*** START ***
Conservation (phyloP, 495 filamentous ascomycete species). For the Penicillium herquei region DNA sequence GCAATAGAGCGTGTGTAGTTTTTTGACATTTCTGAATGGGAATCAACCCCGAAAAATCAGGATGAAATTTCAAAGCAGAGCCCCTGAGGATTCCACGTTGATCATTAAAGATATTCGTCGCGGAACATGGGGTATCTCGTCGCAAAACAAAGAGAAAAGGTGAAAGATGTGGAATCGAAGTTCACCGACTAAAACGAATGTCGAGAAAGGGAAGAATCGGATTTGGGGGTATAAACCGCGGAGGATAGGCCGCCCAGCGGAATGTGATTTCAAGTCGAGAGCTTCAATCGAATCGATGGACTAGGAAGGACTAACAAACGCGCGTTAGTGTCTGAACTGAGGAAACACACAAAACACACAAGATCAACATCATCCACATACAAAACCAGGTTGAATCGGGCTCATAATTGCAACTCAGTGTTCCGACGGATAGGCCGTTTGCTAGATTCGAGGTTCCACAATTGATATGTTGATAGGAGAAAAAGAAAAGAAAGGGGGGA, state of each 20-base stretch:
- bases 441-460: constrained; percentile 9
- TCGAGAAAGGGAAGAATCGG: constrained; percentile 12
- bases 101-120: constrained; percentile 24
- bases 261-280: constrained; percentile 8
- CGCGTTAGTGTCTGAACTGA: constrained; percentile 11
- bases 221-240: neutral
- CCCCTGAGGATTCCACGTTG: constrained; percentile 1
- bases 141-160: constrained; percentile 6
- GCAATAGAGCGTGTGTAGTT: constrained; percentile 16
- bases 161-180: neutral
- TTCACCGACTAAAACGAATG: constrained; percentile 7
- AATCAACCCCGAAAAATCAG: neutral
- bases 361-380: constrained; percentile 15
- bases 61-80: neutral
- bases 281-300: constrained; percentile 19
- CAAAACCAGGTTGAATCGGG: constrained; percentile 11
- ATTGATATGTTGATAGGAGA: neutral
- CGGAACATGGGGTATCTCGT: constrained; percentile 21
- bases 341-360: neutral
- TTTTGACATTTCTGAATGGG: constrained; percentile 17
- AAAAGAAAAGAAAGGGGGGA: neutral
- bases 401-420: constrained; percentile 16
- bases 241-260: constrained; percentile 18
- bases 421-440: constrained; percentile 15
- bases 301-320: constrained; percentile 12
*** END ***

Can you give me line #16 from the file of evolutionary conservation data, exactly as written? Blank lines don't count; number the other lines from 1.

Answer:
- bases 281-300: constrained; percentile 19